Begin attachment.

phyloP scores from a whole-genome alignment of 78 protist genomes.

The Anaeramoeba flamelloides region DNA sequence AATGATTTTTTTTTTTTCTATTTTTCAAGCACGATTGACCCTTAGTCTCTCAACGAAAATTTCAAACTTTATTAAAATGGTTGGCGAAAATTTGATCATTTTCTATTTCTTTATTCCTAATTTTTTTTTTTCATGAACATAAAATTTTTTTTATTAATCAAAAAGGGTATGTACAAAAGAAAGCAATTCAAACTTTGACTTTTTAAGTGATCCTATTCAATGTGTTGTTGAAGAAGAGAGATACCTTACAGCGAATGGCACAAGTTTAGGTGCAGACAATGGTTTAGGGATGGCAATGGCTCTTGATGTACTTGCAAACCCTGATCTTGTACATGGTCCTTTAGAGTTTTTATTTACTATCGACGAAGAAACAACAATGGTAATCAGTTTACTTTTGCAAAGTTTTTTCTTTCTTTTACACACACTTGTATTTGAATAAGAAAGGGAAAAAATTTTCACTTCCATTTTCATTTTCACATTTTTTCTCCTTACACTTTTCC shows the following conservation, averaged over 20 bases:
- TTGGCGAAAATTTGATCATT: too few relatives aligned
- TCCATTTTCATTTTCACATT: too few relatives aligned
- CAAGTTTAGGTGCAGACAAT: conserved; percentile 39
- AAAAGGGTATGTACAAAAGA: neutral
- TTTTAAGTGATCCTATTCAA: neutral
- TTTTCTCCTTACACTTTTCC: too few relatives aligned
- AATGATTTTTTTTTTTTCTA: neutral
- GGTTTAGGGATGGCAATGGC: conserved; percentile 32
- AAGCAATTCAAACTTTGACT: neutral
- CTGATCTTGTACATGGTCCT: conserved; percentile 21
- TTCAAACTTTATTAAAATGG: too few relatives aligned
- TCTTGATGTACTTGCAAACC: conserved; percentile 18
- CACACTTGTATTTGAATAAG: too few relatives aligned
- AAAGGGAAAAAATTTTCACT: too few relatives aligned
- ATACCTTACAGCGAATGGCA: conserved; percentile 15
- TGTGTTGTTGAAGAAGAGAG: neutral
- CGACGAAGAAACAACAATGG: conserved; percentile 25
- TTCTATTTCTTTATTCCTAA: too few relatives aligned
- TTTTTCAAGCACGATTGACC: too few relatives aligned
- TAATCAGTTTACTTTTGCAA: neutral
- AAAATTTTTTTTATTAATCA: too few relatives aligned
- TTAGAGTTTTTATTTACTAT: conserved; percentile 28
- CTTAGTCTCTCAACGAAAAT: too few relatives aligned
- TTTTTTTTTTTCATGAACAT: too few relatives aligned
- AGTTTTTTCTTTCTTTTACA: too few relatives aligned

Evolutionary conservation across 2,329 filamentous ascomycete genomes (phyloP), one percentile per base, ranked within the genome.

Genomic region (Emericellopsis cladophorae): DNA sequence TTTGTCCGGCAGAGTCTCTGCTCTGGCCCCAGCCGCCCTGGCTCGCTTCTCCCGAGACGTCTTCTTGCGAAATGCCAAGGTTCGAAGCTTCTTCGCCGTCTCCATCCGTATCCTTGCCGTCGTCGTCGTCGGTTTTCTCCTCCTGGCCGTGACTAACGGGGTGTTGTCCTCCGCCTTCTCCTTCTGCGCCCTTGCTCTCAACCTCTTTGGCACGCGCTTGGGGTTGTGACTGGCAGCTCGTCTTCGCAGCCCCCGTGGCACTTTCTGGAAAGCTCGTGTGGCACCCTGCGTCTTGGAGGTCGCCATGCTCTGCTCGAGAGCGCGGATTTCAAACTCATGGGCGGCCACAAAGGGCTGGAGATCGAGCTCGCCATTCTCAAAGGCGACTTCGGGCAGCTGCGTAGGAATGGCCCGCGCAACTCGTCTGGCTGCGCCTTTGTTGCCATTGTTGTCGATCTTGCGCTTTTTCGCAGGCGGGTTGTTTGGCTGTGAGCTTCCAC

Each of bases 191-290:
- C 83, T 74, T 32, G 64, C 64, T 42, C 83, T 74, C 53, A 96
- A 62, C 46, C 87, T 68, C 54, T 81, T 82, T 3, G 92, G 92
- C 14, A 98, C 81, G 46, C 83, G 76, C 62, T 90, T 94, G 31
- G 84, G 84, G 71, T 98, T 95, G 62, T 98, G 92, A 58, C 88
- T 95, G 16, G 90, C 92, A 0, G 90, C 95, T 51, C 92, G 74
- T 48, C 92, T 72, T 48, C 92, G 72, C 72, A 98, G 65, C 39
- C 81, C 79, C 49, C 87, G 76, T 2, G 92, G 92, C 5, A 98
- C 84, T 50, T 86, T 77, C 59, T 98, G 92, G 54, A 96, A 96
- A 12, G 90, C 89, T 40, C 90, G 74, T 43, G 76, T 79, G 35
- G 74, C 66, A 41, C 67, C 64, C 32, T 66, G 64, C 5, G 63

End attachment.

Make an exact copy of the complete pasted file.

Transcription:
phyloP scores from a whole-genome alignment of 78 protist genomes.

The Anaeramoeba flamelloides region DNA sequence AATGATTTTTTTTTTTTCTATTTTTCAAGCACGATTGACCCTTAGTCTCTCAACGAAAATTTCAAACTTTATTAAAATGGTTGGCGAAAATTTGATCATTTTCTATTTCTTTATTCCTAATTTTTTTTTTTCATGAACATAAAATTTTTTTTATTAATCAAAAAGGGTATGTACAAAAGAAAGCAATTCAAACTTTGACTTTTTAAGTGATCCTATTCAATGTGTTGTTGAAGAAGAGAGATACCTTACAGCGAATGGCACAAGTTTAGGTGCAGACAATGGTTTAGGGATGGCAATGGCTCTTGATGTACTTGCAAACCCTGATCTTGTACATGGTCCTTTAGAGTTTTTATTTACTATCGACGAAGAAACAACAATGGTAATCAGTTTACTTTTGCAAAGTTTTTTCTTTCTTTTACACACACTTGTATTTGAATAAGAAAGGGAAAAAATTTTCACTTCCATTTTCATTTTCACATTTTTTCTCCTTACACTTTTCC shows the following conservation, averaged over 20 bases:
- TTGGCGAAAATTTGATCATT: too few relatives aligned
- TCCATTTTCATTTTCACATT: too few relatives aligned
- CAAGTTTAGGTGCAGACAAT: conserved; percentile 39
- AAAAGGGTATGTACAAAAGA: neutral
- TTTTAAGTGATCCTATTCAA: neutral
- TTTTCTCCTTACACTTTTCC: too few relatives aligned
- AATGATTTTTTTTTTTTCTA: neutral
- GGTTTAGGGATGGCAATGGC: conserved; percentile 32
- AAGCAATTCAAACTTTGACT: neutral
- CTGATCTTGTACATGGTCCT: conserved; percentile 21
- TTCAAACTTTATTAAAATGG: too few relatives aligned
- TCTTGATGTACTTGCAAACC: conserved; percentile 18
- CACACTTGTATTTGAATAAG: too few relatives aligned
- AAAGGGAAAAAATTTTCACT: too few relatives aligned
- ATACCTTACAGCGAATGGCA: conserved; percentile 15
- TGTGTTGTTGAAGAAGAGAG: neutral
- CGACGAAGAAACAACAATGG: conserved; percentile 25
- TTCTATTTCTTTATTCCTAA: too few relatives aligned
- TTTTTCAAGCACGATTGACC: too few relatives aligned
- TAATCAGTTTACTTTTGCAA: neutral
- AAAATTTTTTTTATTAATCA: too few relatives aligned
- TTAGAGTTTTTATTTACTAT: conserved; percentile 28
- CTTAGTCTCTCAACGAAAAT: too few relatives aligned
- TTTTTTTTTTTCATGAACAT: too few relatives aligned
- AGTTTTTTCTTTCTTTTACA: too few relatives aligned

Evolutionary conservation across 2,329 filamentous ascomycete genomes (phyloP), one percentile per base, ranked within the genome.

Genomic region (Emericellopsis cladophorae): DNA sequence TTTGTCCGGCAGAGTCTCTGCTCTGGCCCCAGCCGCCCTGGCTCGCTTCTCCCGAGACGTCTTCTTGCGAAATGCCAAGGTTCGAAGCTTCTTCGCCGTCTCCATCCGTATCCTTGCCGTCGTCGTCGTCGGTTTTCTCCTCCTGGCCGTGACTAACGGGGTGTTGTCCTCCGCCTTCTCCTTCTGCGCCCTTGCTCTCAACCTCTTTGGCACGCGCTTGGGGTTGTGACTGGCAGCTCGTCTTCGCAGCCCCCGTGGCACTTTCTGGAAAGCTCGTGTGGCACCCTGCGTCTTGGAGGTCGCCATGCTCTGCTCGAGAGCGCGGATTTCAAACTCATGGGCGGCCACAAAGGGCTGGAGATCGAGCTCGCCATTCTCAAAGGCGACTTCGGGCAGCTGCGTAGGAATGGCCCGCGCAACTCGTCTGGCTGCGCCTTTGTTGCCATTGTTGTCGATCTTGCGCTTTTTCGCAGGCGGGTTGTTTGGCTGTGAGCTTCCAC

Each of bases 191-290:
- C 83, T 74, T 32, G 64, C 64, T 42, C 83, T 74, C 53, A 96
- A 62, C 46, C 87, T 68, C 54, T 81, T 82, T 3, G 92, G 92
- C 14, A 98, C 81, G 46, C 83, G 76, C 62, T 90, T 94, G 31
- G 84, G 84, G 71, T 98, T 95, G 62, T 98, G 92, A 58, C 88
- T 95, G 16, G 90, C 92, A 0, G 90, C 95, T 51, C 92, G 74
- T 48, C 92, T 72, T 48, C 92, G 72, C 72, A 98, G 65, C 39
- C 81, C 79, C 49, C 87, G 76, T 2, G 92, G 92, C 5, A 98
- C 84, T 50, T 86, T 77, C 59, T 98, G 92, G 54, A 96, A 96
- A 12, G 90, C 89, T 40, C 90, G 74, T 43, G 76, T 79, G 35
- G 74, C 66, A 41, C 67, C 64, C 32, T 66, G 64, C 5, G 63